Aug 30 2018 / Annual Meeting
Life insurance in retirement
My expertise is in retirement income planning. And I can tell you that the number one fear that clients have as they approach retirement is running out of money.
Even when your estate planning recommendations offer substantial benefits to your clients, it can be hard for them to act on your wise counsel if they are unclear about whether or not they are going to be have enough money to last for the length of their retirement.
Often, we need to deal with clients’ retirement income objectives first before they will give proper consideration to their estate planning needs.
I use financial planning software to project clients’ incomes, net worth, and tax liabilities, year by year, for the rest of their lives.
There are two crucial elements. The first one, and this is vital, is to show clients what they can expect financially in retirement. It’s hard to get clients to commit to an additional insurance premium if they are worried about whether they can afford it.
The second crucial step is to show them what happens if they fail to take action.
Often the price of success is taxes. There are only four ways to pay the sometimes hefty tax bill that can be triggered on death.
The first way is to start saving now, but that is assuming you live long enough to accumulate the additional money to pay the bill.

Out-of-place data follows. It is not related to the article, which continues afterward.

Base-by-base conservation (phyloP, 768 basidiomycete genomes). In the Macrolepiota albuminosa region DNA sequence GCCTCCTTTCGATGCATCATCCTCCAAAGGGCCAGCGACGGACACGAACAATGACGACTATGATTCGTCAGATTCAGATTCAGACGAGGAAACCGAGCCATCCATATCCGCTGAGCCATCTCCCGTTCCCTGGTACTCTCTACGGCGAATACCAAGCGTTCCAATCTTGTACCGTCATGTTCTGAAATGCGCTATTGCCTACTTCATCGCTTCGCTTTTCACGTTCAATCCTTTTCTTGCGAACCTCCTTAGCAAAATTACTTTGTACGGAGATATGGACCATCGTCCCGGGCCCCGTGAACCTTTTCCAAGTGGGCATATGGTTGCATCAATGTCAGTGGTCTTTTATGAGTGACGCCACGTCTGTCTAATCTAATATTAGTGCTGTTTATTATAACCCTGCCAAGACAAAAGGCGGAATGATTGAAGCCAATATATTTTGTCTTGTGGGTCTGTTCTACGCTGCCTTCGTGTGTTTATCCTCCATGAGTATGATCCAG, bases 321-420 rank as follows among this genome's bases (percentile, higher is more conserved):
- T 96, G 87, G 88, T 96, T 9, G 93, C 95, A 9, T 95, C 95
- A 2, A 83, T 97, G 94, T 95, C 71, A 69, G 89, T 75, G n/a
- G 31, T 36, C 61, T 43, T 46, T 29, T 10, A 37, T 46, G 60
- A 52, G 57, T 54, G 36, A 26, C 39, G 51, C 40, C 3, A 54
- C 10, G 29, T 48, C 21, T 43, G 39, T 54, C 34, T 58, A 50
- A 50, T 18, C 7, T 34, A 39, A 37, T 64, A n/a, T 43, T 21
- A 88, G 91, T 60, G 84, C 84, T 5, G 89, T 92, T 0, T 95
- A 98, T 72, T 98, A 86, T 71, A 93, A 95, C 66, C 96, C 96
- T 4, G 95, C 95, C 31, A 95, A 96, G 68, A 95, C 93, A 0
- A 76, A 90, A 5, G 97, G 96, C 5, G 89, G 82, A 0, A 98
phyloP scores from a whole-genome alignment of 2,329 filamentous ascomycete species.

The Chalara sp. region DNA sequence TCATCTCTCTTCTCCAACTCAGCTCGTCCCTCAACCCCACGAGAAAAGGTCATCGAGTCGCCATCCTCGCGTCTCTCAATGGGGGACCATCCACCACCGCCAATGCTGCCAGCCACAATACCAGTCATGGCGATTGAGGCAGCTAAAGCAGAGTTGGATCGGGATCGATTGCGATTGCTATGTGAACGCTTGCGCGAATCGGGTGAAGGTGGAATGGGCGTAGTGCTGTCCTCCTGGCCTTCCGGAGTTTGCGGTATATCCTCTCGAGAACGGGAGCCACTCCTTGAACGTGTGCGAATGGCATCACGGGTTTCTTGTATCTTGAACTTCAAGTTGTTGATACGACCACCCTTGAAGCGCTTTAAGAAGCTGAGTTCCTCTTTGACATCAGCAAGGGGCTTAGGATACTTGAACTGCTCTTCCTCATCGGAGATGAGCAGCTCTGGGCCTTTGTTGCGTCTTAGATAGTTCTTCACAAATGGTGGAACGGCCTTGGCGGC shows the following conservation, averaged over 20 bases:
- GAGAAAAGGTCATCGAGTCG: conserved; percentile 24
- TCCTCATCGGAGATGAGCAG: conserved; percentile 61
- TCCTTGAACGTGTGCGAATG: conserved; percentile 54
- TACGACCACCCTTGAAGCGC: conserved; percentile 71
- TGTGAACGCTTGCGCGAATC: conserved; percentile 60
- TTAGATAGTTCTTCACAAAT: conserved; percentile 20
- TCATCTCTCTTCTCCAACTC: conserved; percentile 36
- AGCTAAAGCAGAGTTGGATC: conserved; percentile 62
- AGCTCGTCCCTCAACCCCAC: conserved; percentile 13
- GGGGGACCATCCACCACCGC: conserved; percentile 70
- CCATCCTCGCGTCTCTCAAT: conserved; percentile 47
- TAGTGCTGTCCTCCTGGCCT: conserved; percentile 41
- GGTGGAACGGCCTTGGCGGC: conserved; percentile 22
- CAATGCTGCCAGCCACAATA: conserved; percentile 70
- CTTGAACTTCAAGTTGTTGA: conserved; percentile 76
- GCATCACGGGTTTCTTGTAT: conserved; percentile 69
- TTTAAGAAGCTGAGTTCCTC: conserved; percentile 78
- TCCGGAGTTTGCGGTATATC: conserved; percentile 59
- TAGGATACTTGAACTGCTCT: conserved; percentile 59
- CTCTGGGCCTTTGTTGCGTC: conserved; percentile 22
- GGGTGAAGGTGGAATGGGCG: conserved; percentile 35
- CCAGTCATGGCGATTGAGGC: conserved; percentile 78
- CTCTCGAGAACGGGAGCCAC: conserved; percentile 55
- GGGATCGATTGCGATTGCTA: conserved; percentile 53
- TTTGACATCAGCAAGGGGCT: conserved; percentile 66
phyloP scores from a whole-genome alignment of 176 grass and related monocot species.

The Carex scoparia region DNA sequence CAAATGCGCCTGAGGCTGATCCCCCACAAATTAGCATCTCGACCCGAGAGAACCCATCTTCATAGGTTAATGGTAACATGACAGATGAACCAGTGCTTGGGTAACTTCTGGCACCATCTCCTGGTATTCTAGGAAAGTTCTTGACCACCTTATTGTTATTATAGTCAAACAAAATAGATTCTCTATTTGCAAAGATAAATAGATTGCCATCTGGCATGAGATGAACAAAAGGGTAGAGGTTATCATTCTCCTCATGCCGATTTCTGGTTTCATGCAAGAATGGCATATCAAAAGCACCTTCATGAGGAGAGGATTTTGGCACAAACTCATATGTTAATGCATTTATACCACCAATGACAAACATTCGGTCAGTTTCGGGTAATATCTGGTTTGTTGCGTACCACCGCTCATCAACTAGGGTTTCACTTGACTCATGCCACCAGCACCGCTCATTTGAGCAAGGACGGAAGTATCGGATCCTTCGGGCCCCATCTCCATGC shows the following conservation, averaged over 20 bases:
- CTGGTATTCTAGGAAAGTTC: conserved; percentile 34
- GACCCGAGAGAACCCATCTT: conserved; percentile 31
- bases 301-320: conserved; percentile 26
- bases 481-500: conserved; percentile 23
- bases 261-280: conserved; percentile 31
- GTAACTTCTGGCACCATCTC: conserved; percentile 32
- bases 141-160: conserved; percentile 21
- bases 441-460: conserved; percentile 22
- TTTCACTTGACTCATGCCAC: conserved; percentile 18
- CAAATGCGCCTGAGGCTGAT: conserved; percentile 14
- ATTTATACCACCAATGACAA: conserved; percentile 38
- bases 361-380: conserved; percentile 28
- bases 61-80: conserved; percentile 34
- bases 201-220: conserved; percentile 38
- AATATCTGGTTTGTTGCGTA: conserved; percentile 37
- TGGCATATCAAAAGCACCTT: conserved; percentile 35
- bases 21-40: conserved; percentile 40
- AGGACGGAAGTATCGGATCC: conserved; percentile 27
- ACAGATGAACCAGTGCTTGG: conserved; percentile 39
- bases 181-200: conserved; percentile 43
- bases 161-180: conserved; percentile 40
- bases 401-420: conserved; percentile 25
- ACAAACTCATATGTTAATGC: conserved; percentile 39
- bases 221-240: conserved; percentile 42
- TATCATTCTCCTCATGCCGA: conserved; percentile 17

Alternatively, your estate can sell assets upon death, but that is assuming that there is liquidity in the estate and that it’s not an asset you want to keep in the family.
Perhaps your executors may be able to borrow to pay the tax bill, but that is assuming someone will give them a loan, and it will incur interest expense.
Or the fourth way, often the best way, is to use an insurance strategy and pay pennies on the dollar. And you can get tax-sheltered growth and a tax-free transfer to the ones you care most about. Of the four ways to pay, an insurance strategy is going to be the most predictable and most efficient method to achieve the intended result.
I will show clients the net present value of these four options. Mathematically, the choice is clear. With insurance, you are paying pennies for dollars.
I like to remind people that doing nothing at all is still a plan. Where I come from, that could be a plan to perhaps lose almost 50 percent of your investable assets to taxes.
Most clients would rather give the money that they spent their lifetimes working hard for to the people and charities that they care about than to see large chunks of their family fortune lost to taxes. So let’s do something about it.
Brad Brain, CFP, CLU, is a nine-year MDRT member with five Court of the Table honors. He is an award-winning author who is nationally recognized for expertise in retirement income planning. He is a member of the Insurance Council of British Columbia, the regulator of insurance activities for the province. He has appeared as an expert witness on poverty reduction strategies for the Parliament of Canada.